Can you delve into the intricacies of the Ayushman Bharat flagship scheme, expanding on how it aligns with the vision of achieving Universal Health Coverage?

Ayushman Bharat addresses a fundamental challenge of the lack of accessibility and affordability of healthcare and impoverishment due to expenditure on health. . In India, a significant portion of healthcare services is provided by the private sector, with over 60 percent of health expenditure being out-of-pocket. This out-of-pocket spending disproportionately affects the poor, pushing many into poverty. Prime Minister Modi envisioned a scheme where no one would face financial hardship due to healthcare expenses. His vision aimed to cover about 40 percent of the population, preventing them from falling into poverty due to healthcare costs. The task was immense, covering 500 million people across 36 states and union territories while setting hospital rates, defining rules, and establishing the necessary implementation infrastructure.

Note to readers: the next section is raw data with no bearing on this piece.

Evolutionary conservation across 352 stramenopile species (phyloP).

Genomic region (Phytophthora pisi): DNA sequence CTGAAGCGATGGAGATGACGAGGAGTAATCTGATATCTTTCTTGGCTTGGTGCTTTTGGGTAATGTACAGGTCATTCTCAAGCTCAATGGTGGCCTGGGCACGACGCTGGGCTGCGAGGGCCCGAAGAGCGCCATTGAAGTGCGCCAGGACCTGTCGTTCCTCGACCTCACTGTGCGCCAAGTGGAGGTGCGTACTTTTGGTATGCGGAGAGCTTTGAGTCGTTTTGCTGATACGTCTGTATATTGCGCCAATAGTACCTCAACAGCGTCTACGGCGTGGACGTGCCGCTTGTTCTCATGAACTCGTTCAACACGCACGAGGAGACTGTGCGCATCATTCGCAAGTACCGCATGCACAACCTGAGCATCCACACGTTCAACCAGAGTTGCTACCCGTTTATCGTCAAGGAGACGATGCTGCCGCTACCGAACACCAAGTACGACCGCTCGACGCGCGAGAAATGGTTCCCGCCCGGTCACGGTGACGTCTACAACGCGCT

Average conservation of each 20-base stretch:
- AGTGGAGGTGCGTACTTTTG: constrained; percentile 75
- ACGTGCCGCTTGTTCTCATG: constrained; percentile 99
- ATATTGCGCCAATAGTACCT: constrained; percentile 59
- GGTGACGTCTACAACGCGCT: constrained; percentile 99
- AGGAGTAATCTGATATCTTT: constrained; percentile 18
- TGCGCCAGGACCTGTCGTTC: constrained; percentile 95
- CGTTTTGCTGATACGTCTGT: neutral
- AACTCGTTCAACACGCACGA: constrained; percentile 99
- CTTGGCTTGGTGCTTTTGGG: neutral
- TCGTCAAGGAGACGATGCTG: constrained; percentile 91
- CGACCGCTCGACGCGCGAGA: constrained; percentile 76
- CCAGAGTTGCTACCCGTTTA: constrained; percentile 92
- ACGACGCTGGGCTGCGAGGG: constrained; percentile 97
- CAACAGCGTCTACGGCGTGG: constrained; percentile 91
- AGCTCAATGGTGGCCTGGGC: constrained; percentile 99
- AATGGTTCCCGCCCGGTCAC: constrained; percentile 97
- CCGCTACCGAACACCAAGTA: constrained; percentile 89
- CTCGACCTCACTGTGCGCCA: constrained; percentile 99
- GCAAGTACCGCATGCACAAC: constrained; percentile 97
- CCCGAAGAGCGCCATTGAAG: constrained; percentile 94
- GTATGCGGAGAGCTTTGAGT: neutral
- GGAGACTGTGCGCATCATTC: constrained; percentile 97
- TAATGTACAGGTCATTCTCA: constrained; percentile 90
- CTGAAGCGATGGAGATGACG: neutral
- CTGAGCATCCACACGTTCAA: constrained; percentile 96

The key challenge was to implement this ambitious scheme within six months. It involved building the scheme from scratch, bringing all states and hospitals on board, and creating a robust platform for implementation. Despite the complexities, a small team of committed individuals delivered it within the expected timeframe without compromising with quality. I personally found it to be an incredibly challenging and fulfilling role. Currently, over 50 million treatments have been provided, with more than 50,000 treatments given daily. The system, driven by an IT platform, manages the end-to-end process, from beneficiary identification to treatment authorization, tracking, discharge, payment, and patient follow-up. The platform involves over 25,000 hospitals spread across 36 States/UTs covering now about 650 million people – close to half of the population. It’s a truly significant achievement in a relatively short period.


Given the vastness of the country, determining eligibility for Ayushman Bharat seems like a massive undertaking. How do you navigate the challenge of selecting beneficiaries in a manner that is not only logistically feasible but also inclusive, extending beyond geographical boundaries?